Transgender Kids: A Changing Student Body - NBC Bay Area
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Transgender Kids: A Changing Student Body

The number of children who openly identify as transgender is expected to rise, in part, because of new medical guidelines that allow children to begin physically transforming their bodies at younger ages.

So are schools prepared?

The NBC Bay Area Investigative Unit spent two years collecting data and reviewing policies from the largest school districts across Northern California to find out how educators are adapting to a changing student body.

Watch the Full Half-Hour Special InvestigationWatch the Full Half-Hour Special Investigation

A two-year NBC Bay Area investigation exposed a serious lack of teacher training regarding transgender issues. The reporting led to a major reform effort that resulted in new policies at 61 schools impacting nearly 60,000 students.

(Published Saturday, Dec. 29, 2018)

Jack was born 'Sophia,' but began identifying as a boy at 11 years old. In an effort to halt the effects of female puberty, Jack received a medical implant in his left arm, known as a 'puberty blocker,' which pauses puberty by blocking hormones.
Photo credit: NBC Bay Area

The investigation revealed a serious lack of teacher training regarding transgender children.

Following the series of NBC Bay Area reports, educators enacted major policy changes and California lawmakers passed legislation to require continuing gender education for middle and high school teachers throughout the state.

While the governor ultimately vetoed the plan, some of the area's largest school districts still opted to require new gender education for their teachers and credited the NBC Bay Area investigation for leading to the new training protocols and procedures.

Ultimately, the reform effort spread to 61 schools, impacting roughly 60,000 students across the Bay Area.  

Maya, born 'Brody,' began identifying as a girl at four years old and legally changed her name at seven.

Cal, who identifies as a mix of male and female, advocated for special training relating to gender issues for educators and school officials in hopes of creating a more welcome space for transgender students.
Photo credit: NBC Bay Area

Watch the Four-Part Special Investigation:

WATCH: Part 1 / 4 of the Special InvestigationWATCH: Part 1 / 4 of the Special Investigation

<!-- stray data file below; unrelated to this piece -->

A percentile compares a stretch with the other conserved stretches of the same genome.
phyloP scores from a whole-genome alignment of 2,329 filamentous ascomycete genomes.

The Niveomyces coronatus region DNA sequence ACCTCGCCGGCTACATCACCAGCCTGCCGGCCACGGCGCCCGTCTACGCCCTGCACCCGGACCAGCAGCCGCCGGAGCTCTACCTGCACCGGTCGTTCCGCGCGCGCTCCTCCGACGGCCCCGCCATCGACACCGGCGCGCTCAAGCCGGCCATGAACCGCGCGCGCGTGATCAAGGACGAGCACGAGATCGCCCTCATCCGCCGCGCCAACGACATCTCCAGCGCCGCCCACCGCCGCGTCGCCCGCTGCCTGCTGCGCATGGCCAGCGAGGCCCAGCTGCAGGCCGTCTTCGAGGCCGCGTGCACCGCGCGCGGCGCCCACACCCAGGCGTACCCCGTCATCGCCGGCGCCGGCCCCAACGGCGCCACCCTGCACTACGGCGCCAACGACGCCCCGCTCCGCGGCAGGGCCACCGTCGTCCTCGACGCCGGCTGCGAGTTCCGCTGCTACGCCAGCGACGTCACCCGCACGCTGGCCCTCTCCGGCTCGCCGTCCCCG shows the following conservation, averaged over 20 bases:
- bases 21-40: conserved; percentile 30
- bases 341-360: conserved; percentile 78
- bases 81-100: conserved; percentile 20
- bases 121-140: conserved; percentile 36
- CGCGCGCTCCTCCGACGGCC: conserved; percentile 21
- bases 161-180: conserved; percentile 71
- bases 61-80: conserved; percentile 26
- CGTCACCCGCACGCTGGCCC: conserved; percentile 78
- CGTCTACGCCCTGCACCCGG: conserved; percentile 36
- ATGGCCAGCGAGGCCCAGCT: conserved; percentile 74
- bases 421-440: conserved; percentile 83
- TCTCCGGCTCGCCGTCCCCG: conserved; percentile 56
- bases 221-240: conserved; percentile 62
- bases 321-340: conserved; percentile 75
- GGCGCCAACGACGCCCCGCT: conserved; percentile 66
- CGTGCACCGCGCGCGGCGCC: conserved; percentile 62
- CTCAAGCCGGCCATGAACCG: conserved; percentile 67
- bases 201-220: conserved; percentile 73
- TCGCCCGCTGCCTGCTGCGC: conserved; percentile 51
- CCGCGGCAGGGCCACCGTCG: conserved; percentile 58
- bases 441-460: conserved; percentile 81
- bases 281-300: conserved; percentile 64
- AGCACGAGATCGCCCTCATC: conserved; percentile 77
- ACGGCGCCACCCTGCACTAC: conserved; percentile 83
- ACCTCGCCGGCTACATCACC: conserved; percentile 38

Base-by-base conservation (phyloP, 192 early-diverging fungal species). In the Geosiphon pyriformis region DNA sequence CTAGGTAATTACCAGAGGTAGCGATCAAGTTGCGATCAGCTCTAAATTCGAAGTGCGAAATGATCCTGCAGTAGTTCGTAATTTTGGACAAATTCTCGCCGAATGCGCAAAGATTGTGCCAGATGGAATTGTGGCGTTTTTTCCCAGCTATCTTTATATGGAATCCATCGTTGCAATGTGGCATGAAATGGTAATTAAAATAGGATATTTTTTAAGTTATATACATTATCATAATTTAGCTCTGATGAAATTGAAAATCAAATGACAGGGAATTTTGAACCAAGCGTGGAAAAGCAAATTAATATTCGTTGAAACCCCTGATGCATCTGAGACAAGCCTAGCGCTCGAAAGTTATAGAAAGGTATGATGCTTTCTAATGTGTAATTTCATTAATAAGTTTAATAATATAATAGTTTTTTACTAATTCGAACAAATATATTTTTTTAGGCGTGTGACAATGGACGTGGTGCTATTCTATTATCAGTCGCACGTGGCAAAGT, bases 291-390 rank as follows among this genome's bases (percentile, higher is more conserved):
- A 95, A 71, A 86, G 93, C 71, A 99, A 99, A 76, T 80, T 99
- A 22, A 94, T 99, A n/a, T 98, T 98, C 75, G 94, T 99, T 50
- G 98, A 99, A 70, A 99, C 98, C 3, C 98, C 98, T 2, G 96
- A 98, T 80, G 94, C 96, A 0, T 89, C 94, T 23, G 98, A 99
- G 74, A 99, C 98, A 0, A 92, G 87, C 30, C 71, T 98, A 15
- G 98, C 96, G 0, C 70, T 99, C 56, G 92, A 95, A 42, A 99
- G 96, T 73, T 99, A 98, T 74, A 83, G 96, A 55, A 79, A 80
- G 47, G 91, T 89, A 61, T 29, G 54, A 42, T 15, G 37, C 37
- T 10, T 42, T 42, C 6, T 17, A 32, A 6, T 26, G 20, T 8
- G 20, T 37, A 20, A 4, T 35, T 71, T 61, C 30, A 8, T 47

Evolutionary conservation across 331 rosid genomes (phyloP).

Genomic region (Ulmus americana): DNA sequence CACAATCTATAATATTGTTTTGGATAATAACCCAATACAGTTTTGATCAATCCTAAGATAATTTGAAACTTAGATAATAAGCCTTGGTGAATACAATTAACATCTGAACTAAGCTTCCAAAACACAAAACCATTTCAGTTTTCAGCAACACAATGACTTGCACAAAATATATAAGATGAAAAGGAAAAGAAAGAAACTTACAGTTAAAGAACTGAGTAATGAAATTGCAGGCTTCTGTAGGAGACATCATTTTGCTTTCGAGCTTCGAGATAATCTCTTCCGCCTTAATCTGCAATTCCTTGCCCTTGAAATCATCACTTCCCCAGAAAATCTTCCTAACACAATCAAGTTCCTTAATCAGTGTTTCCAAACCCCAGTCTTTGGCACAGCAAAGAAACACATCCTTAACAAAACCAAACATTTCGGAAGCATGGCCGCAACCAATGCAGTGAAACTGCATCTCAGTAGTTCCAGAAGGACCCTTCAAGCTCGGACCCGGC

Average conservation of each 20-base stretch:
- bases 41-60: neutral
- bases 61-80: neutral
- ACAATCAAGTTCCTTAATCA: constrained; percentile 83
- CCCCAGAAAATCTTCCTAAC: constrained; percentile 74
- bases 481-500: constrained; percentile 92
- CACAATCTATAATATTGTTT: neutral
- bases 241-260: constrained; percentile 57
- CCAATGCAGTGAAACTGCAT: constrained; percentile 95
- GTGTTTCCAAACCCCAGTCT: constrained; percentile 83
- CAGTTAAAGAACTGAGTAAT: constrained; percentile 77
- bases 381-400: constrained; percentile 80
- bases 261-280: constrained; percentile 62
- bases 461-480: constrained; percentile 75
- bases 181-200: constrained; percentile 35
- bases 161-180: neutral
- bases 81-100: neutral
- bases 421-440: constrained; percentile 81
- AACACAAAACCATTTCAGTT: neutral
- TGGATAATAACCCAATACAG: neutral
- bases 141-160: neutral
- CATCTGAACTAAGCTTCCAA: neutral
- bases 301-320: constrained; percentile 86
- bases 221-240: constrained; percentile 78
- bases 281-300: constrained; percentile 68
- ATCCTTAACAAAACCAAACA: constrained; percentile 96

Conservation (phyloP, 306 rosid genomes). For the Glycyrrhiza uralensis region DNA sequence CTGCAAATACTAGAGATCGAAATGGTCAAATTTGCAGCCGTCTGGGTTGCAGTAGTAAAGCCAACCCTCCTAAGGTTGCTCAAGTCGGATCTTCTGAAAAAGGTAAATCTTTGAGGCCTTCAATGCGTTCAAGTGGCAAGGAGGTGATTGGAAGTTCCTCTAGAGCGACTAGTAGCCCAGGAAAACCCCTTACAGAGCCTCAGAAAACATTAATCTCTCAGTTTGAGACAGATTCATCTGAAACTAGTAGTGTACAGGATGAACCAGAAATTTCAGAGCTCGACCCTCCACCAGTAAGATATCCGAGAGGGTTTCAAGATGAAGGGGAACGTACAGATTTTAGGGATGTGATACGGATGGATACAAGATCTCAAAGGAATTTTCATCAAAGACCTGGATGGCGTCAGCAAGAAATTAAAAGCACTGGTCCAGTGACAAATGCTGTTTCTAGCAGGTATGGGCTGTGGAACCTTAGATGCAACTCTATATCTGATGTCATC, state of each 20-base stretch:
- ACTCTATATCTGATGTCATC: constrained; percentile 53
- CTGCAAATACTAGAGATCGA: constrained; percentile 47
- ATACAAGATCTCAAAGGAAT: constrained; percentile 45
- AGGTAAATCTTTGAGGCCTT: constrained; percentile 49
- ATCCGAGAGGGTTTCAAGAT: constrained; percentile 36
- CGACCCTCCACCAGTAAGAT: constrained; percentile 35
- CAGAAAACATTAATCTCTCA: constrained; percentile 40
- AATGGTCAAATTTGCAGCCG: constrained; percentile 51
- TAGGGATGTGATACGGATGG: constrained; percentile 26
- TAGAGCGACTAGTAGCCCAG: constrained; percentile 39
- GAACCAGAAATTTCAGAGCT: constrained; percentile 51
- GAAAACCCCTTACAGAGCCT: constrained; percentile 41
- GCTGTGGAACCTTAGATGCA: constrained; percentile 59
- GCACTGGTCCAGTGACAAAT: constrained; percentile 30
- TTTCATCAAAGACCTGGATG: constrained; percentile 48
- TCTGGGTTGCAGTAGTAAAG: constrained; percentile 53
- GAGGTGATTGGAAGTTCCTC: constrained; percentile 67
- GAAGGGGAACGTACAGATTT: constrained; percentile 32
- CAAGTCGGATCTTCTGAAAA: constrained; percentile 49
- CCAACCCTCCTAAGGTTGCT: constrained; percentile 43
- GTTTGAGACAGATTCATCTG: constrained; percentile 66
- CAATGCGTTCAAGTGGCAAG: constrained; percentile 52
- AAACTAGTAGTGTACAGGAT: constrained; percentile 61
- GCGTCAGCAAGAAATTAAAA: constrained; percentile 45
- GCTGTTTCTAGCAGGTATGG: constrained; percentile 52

The number of children who openly identify as transgender is expected to rise, in part, because of new medical guidelines that allow children to begin physically transforming their bodies at younger ages.  The NBC Bay Area Investigative Unit, which was the first to break news of the guidelines, uncovered a serious lack of gender education amongst teachers, despite the growing population of transgender students.  The investigation exposed a wide disparity in the level and frequency of teacher training on gender issues across some of the largest school districts in Northern California. Bigad Shaban reports in part one of a four-part special that originally aired on Dec. 29, 2018.

(Published Saturday, Dec. 29, 2018)

WATCH: Part 2 / 4 of the Special InvestigationWATCH: Part 2 / 4 of the Special Investigation

A first-of-its-kind study aims to shed light of the long-term well being of transgender children by tracking 300 kids from the U.S. and Canada over 20 years. Bigad Shaban reports in part two of a four-part special that originally aired on Dec. 29, 2018.

(Published Saturday, Dec. 29, 2018)

WATCH: Part 3 / 4 of the Special InvestigationWATCH: Part 3 / 4 of the Special Investigation

Cal, a transgender student, helped inspire new teacher training at a Bay Area school district after advocating for additional support. Bigad Shaban reports in part three of a four-part special that originally aired on Dec. 29, 2018.

(Published Saturday, Dec. 29, 2018)

WATCH: Part 4 / 4 of the Special InvestigationWATCH: Part 4 / 4 of the Special Investigation

A two-year NBC Bay Area investigation exposes a lack of teacher training on transgender issues, resulting in major policy changes and reforms at 61 schools impacting roughly 60,000 students. Bigad Shaban reports in part four of a four-part special that originally aired on Dec. 29, 2018.

(Published Saturday, Dec. 29, 2018)

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